Volvo Ocean Race- North or East? That is the Question.
by Sail-World and Volvo Ocean Race on 25 May 2012
Overall race leaders Team Telefónica extended their Leg 7 advantage to nine nautical miles on Thursday, as a pair of high pressure systems threatened to create a north-south split in the fleet.
A rare North Atlantic sunset highlights Michi Müller and Kelvin Harrap on deck. Onboard Puma during leg 7 of the Volvo Ocean Race 2011-12, from Miami, USA to Lisbon, Portugal. Amory Ross/Puma Ocean Racing/Volvo Ocean Race© http://www.puma.com/sailing
However at 1300 UTC both Telefónica and second placed Groupama were being closed down by rapidly charging third and fourth placed Abu Dhabi and Puma, 18 and 21 nautical miles (nm) behind respectively. Fifth placed Camper were the biggest gainers, taking 41 nm out of their distance to lead total. Sixth place team Sanya also closed up significantly, moving to within 66 nm of the lead.
The shortcomings of the system used by Volvo Ocean Race to calculate the leaderboard are best demonstrated by the graphic below, as the bulk of the fleet head north to escape a light winds area to the right - into which Telefonica has elected to take a punt. Using the VOR system of taking the snap-shot of who is closest to the finish in terms of distance, of course Telefonica with this course will show as the leader. However in terms of time taken to finish in Lisbon, there could well be a different picture. In fact, using the routing and finish time projection feature of www.predictwind.com!Predictwind, over the last couple of days, the indications are that the fleet is very tightly grouped in terms of finish time as the boats to the west (left of the graphic) had stronger winds but more distance to sail, while the boats on the right had a shorter distance, but lighter winds - which means reduced boatspeed.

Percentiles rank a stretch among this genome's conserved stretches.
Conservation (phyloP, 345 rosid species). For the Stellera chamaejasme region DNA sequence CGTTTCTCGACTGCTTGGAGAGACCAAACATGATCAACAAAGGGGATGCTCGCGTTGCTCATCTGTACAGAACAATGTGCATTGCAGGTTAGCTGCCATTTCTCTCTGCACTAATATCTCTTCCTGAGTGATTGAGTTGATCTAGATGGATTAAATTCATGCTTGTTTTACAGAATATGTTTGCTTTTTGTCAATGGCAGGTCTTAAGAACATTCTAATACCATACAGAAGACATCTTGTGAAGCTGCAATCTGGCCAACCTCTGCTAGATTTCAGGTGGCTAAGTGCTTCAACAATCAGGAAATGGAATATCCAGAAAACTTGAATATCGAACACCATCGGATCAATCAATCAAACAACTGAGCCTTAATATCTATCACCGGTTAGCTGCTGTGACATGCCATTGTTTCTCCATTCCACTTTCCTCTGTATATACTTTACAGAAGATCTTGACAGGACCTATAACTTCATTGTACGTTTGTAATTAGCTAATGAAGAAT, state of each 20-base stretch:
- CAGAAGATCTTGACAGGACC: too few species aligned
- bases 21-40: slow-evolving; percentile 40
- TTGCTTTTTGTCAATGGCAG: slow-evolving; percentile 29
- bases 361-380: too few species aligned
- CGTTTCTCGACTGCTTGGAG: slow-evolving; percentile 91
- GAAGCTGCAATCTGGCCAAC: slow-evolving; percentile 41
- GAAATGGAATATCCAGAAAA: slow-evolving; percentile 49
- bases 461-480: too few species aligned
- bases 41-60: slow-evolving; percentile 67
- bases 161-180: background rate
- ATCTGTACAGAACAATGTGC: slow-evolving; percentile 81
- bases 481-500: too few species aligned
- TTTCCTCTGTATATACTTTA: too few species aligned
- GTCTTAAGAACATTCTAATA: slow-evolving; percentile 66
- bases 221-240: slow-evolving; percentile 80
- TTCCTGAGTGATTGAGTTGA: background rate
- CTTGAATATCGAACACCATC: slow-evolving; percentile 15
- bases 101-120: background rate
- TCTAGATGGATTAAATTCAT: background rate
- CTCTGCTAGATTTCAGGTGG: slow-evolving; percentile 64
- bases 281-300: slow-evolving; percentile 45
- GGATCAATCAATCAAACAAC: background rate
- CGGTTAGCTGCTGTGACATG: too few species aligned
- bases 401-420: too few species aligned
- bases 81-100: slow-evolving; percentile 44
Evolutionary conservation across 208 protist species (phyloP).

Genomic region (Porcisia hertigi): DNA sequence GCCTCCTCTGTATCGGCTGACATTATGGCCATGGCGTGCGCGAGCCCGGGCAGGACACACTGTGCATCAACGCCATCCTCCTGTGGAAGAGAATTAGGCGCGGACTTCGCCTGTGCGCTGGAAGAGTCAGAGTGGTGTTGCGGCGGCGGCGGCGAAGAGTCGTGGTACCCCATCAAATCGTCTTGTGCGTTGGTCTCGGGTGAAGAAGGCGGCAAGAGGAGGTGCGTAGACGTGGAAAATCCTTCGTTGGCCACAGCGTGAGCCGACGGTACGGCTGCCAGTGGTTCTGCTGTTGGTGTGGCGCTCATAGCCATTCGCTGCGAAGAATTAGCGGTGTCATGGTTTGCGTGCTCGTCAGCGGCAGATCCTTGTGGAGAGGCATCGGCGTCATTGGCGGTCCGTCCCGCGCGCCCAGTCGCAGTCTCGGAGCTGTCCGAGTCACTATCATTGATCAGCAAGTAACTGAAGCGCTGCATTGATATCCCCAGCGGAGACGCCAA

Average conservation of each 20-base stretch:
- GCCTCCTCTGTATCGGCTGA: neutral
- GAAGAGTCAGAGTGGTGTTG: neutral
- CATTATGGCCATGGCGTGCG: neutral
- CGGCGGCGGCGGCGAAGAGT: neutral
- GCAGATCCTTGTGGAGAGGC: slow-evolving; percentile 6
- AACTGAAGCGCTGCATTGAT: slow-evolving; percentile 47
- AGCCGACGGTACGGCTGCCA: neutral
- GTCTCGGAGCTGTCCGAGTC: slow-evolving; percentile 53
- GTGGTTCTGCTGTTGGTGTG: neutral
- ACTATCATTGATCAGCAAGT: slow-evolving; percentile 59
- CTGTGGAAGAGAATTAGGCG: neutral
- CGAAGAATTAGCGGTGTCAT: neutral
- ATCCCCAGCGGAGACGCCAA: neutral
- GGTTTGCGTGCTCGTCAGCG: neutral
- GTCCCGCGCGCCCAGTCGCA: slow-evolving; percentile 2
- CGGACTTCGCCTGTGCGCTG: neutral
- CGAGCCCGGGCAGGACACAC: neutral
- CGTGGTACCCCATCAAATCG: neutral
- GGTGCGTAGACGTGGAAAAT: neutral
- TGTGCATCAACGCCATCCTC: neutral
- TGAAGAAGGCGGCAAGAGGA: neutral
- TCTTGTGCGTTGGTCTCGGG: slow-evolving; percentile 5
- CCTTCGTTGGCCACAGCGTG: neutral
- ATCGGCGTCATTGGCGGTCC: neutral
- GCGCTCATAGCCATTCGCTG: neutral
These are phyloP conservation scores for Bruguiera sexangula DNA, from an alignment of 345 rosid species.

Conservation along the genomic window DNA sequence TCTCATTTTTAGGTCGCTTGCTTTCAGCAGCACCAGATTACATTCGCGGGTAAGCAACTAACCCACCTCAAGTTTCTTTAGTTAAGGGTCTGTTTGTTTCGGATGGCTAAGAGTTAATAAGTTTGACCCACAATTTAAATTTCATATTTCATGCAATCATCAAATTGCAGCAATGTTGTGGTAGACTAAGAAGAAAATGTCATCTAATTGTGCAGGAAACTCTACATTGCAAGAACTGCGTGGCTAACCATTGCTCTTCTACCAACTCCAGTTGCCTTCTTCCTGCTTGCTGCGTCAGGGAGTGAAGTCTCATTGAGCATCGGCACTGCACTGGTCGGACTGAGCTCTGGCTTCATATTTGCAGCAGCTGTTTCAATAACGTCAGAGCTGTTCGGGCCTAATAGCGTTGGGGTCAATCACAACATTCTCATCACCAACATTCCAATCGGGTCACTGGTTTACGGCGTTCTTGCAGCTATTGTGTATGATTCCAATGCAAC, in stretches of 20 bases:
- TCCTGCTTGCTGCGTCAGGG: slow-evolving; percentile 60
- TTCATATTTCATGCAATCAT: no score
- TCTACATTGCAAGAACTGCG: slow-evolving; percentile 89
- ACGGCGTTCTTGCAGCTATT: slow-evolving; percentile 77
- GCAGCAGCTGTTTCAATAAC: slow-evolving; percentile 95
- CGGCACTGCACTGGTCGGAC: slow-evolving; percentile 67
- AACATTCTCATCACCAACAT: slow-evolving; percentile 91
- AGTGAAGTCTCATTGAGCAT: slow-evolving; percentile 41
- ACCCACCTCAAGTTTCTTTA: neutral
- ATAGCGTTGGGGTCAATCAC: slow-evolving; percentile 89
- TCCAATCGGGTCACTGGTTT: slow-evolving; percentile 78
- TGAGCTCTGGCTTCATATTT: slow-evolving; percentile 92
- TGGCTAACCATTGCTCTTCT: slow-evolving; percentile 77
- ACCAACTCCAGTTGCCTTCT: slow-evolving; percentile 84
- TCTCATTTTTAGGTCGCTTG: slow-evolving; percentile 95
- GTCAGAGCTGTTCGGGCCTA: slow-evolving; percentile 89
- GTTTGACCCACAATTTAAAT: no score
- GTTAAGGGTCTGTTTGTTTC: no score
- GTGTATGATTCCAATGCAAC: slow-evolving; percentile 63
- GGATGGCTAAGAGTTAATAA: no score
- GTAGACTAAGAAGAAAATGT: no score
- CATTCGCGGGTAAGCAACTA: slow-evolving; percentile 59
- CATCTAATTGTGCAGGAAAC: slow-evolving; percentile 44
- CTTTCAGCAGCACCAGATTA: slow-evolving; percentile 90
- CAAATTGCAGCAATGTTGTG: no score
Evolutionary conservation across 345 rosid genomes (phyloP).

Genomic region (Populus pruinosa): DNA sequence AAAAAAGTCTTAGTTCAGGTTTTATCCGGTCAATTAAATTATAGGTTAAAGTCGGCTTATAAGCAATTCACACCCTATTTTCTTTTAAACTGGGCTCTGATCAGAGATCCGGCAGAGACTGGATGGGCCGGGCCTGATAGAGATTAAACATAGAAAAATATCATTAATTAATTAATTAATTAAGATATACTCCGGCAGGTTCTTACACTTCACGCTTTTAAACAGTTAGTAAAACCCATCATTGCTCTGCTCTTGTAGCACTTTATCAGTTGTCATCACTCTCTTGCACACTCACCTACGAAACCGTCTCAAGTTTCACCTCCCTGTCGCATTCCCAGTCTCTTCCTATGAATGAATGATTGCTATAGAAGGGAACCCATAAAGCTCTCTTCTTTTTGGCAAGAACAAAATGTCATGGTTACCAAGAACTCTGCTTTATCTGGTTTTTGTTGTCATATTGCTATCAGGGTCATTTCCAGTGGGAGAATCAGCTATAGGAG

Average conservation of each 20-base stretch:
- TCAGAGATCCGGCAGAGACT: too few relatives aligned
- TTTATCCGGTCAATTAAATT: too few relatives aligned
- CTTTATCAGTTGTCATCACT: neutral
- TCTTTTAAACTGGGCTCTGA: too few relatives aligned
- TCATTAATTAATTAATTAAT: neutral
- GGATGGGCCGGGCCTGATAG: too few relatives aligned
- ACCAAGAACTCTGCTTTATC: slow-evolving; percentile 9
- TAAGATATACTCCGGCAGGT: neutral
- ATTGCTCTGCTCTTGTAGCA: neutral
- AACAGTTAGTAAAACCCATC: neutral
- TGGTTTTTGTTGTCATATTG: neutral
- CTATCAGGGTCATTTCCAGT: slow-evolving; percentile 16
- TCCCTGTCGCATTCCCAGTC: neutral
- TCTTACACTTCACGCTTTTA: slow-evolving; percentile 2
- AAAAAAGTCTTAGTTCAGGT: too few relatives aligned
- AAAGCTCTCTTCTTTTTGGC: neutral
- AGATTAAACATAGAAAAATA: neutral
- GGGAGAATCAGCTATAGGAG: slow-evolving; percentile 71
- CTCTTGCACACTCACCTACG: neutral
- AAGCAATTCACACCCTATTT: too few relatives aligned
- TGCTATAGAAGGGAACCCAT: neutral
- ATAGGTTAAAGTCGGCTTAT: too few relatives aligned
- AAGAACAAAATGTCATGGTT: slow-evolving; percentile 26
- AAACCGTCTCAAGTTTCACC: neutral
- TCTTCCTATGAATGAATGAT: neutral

Indeed, if a line is moved vertically from right to left, the boats positions will be in the order as recorded by VOR, and any boat which breaks east early will show a jump on the leader board, which may not be the case when projected finish times are calculated, using the wind forecasted ahead of the boats in the fleet. A small difference in boats position can make a significant difference in terms of winds and sea state - affecting finish times.
But we digress. Having missed an opportunity to hook into an easterly moving cold front, the crews now have no option but to head north to swerve around the semi-permanent Azores High weather system, Race meteorologist Gonzalo Infante said.
The split could come as the teams negotiate a new high pressure that is also moving east from Newfoundland, with Pum and Camper and Team Sanya looking more likely to choose the northerly option, skirting closest to the ice exclusion zone put in place by the race organisers.
'They will likely head around the top of the new high, mostly in downwind conditions,' Infante said, adding that Telefónica, Groupama sailing team and Abu Dhabi Ocean Racing were more likely to stay south and sail upwind through the bottom of the high before the boats converged again in around five days' time.